‘Leadership is about doing the right things, whereas management is about doing things right’- Peter Drucker. Imagine a table without one leg or uneven legs. You either cannot use it, or at most it is usable but not stable. It will either wobble or collapse. The management function in business is exactly the same. The different internal sections in a business are like the legs of a table. One leg can be the sales management function, another human resources management, another financial management and yet another production management. If any of the management functions under-perform, you get a ‘wobbly’ or ‘collapsing’ organisation. That is why the different management functions are the pillars upon which a business flourishes or collapses.

4. Human Resources
Without people, nothing gets done. A good plan with bad people, equals failure. A bad plan with good people, equals salvageable. Without the right people and the management of those people, it is difficult to succeed in business. Even without having a separate HR management function in a business, good HR practices must still be installed in the business as without them, the business loses operational effectiveness.

5. Marketing & Sales
You can have the best product/service in the world, but if people don’t know about it and how good it is, then no one will come looking for it. If a business does not market, then no one will know of the product. Selling is critical for the business as it brings in the money on which the business depends for survival and growth. No sales = No money = No business

6. Financial Management
Business is at its core basically financial management. Every business seeks to get money out of the investment they put in; be it financial, intellectual or time. Without finance, costs cannot be covered and overheads cannot be met. Keeping a business financially above water keeps the business alive. Therefore managing business finances is key.

7. Technology
With the speed of changes and doing things in the modern era, the absence of the right technology in a business’ critical areas puts it at a distinct disadvantage to the competition. On the flip side, having the right technology can give a business an edge over rivals.

8. Personal Governance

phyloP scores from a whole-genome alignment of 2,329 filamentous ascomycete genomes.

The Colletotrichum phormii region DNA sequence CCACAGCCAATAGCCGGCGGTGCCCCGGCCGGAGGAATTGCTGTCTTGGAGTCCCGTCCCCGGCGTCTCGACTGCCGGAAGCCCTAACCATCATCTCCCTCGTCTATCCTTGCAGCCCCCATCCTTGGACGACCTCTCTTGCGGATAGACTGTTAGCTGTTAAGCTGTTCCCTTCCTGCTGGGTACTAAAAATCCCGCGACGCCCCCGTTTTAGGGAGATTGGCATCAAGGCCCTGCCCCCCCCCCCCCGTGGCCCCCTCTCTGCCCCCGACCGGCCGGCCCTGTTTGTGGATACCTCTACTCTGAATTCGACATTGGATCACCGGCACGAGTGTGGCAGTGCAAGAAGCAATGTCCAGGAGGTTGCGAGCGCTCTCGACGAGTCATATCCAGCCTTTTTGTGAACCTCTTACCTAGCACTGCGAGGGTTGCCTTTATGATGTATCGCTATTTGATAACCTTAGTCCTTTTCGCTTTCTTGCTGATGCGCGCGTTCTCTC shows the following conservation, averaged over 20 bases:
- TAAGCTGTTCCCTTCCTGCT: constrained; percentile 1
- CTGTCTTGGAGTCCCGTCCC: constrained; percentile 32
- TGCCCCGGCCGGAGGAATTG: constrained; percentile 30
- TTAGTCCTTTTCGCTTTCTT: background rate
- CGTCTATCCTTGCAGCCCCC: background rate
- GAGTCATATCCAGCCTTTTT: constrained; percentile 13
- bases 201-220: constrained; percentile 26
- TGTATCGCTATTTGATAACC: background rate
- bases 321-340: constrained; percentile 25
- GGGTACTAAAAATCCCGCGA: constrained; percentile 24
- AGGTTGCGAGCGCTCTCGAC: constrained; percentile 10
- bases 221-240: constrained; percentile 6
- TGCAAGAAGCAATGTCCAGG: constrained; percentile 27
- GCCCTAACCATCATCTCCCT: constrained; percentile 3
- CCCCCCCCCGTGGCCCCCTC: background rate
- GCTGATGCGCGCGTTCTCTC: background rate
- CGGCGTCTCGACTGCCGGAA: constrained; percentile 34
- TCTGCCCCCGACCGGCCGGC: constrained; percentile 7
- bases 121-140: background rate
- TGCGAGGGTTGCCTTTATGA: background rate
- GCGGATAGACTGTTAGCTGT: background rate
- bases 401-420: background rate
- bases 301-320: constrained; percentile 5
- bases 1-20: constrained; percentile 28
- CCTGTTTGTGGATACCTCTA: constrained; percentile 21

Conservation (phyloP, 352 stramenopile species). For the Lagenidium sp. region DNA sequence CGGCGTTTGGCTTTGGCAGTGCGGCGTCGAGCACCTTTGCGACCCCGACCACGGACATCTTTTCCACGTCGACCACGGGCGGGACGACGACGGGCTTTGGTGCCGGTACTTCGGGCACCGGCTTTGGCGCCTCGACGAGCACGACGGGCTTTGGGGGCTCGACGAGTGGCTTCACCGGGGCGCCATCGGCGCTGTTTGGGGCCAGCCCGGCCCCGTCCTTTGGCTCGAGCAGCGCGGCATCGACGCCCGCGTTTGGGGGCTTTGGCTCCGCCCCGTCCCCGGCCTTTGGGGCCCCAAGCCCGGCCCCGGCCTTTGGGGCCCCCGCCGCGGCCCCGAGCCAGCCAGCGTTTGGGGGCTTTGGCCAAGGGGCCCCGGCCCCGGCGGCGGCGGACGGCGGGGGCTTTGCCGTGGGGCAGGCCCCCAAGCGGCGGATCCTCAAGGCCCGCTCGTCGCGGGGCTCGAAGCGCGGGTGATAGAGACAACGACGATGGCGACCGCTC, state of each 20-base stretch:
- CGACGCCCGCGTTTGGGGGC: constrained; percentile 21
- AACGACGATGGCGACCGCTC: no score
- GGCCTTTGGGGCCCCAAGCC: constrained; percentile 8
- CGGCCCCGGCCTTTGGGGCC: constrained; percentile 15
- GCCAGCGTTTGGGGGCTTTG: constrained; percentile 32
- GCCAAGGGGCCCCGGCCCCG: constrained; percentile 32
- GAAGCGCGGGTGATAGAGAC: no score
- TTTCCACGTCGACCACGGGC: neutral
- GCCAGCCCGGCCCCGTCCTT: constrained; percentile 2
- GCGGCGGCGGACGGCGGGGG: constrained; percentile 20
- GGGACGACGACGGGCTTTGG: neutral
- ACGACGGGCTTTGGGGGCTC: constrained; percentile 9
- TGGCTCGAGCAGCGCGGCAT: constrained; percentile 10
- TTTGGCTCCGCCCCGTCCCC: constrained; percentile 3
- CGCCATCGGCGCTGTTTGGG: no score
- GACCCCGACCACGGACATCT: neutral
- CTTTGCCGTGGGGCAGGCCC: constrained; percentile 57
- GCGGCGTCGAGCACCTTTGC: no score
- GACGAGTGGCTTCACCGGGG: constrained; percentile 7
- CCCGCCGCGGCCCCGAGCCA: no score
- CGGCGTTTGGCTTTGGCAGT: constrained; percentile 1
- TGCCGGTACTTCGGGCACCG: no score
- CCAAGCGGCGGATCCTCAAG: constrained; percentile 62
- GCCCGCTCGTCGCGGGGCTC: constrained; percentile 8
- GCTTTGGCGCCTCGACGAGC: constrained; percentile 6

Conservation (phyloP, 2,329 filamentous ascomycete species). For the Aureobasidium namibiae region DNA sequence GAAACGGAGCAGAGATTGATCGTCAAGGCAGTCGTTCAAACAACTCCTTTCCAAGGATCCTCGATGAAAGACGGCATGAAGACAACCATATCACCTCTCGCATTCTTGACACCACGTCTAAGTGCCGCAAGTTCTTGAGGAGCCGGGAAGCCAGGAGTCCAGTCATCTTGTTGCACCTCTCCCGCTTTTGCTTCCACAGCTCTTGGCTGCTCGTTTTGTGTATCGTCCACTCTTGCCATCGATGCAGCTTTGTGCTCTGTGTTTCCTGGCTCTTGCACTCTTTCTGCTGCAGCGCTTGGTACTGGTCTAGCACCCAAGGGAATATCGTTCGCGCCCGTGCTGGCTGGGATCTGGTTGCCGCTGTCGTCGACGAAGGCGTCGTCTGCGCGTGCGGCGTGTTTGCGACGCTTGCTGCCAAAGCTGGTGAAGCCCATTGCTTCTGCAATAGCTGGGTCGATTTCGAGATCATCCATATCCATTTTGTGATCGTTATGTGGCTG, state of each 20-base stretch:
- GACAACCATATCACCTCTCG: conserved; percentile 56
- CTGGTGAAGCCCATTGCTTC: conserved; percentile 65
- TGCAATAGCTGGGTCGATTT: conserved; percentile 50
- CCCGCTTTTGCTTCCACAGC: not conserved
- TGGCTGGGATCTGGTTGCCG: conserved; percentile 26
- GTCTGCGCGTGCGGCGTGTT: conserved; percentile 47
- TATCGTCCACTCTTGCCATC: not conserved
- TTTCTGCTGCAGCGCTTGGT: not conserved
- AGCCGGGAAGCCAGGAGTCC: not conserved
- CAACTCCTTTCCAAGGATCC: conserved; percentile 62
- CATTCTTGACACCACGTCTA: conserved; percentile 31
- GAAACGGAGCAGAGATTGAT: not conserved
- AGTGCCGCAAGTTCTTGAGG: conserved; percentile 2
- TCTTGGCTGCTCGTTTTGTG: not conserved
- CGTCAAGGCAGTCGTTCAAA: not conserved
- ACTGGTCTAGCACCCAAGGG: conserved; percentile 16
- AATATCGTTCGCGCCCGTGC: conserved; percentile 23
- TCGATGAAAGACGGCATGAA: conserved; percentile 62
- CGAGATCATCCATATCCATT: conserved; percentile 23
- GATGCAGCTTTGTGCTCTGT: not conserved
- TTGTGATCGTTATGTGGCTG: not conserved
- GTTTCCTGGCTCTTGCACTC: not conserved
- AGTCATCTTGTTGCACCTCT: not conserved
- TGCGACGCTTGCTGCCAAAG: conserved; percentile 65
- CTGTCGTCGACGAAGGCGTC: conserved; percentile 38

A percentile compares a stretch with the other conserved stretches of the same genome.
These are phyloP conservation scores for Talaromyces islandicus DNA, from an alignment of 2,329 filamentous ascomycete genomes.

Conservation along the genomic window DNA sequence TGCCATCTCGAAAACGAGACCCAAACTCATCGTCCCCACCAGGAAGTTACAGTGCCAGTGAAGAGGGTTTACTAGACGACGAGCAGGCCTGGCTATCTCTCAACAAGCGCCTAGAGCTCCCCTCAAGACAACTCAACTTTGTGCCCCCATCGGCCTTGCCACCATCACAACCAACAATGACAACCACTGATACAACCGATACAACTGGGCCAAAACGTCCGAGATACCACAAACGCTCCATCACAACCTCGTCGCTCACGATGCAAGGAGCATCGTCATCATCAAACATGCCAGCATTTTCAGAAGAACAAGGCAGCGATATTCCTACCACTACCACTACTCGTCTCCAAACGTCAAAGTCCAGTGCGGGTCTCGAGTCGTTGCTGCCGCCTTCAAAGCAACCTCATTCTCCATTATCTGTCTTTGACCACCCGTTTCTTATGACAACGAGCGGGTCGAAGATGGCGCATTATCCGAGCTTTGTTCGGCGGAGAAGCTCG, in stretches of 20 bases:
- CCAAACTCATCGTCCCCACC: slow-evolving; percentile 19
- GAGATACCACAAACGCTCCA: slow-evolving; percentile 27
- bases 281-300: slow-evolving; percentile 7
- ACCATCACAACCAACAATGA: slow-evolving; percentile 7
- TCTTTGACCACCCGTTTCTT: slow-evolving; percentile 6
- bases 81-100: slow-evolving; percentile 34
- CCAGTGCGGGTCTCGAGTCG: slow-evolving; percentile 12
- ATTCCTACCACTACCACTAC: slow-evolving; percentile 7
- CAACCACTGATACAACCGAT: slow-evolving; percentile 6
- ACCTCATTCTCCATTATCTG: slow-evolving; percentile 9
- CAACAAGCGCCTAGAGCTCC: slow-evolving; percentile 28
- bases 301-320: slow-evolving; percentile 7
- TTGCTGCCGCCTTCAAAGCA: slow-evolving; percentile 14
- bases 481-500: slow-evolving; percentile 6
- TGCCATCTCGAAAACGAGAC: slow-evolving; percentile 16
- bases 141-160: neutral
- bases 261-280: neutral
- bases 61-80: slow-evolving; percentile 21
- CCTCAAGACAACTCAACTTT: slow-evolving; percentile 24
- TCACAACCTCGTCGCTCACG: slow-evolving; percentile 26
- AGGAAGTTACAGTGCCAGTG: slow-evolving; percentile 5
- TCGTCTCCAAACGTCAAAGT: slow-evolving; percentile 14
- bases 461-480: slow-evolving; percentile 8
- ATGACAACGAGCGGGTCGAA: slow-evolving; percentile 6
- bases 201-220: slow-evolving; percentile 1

Everyone talks about corporate governance. It’s become such a buzzword. What it really is at the end is an effort to manage people. But if people actively engage in being dishonest and have no integrity, it is difficult to police them. From the top the business leaders must manage themselves on a personal level. This is what gives a culture to a business and gives it its personality. This self-management is personal governance, and is not an event or a set of rules, but a lifestyle.
I decided it would be good to share the above lessons and so embarked on writing my first book, The 8 Platforms of Business Success. Why that name? The above 8 areas are the base (platforms) upon which a business can build its success. Doing them in themselves does not guarantee success, but if implemented and done right, the business will be successful. Just like with my Wise Brother and his company!

Coincidentally, as I was writing The 8 Platforms of Success, the reality show Dragons Den UK was airing on television. Using the 8 platforms as guide, I was given confidence in this concept in that all the kind of questions asked by the Dragons could be answered by the very well if they had read this book and people in the world.As we speak, my Wise Brothers’ company has 25 branches and are putting the finishing touches to their new office block which they have just finished. All this was done in just four and a half years.In these following weeks, I will provide you with more advice from my Wise Brother as we put the puzzle pieces of business together. Till then its happy reading and stay business focused.



Has a degree in accounts and is a Chartered Certified Accountant. He worked as a finance professional for 10 years before going into business. He has 14 years experience in business and has run businesses in chemical distribution, food production, consultancy and ICT. He is an author of 3 books, 1.) The Capacity Manifesto, 2.) The 8 Platforms of Business Success and 3.) The 8 Platforms Workbook. He is also a producer of software applications focused on business management. His passion is helping create the best entrepreneurs and well run businesses in Africa.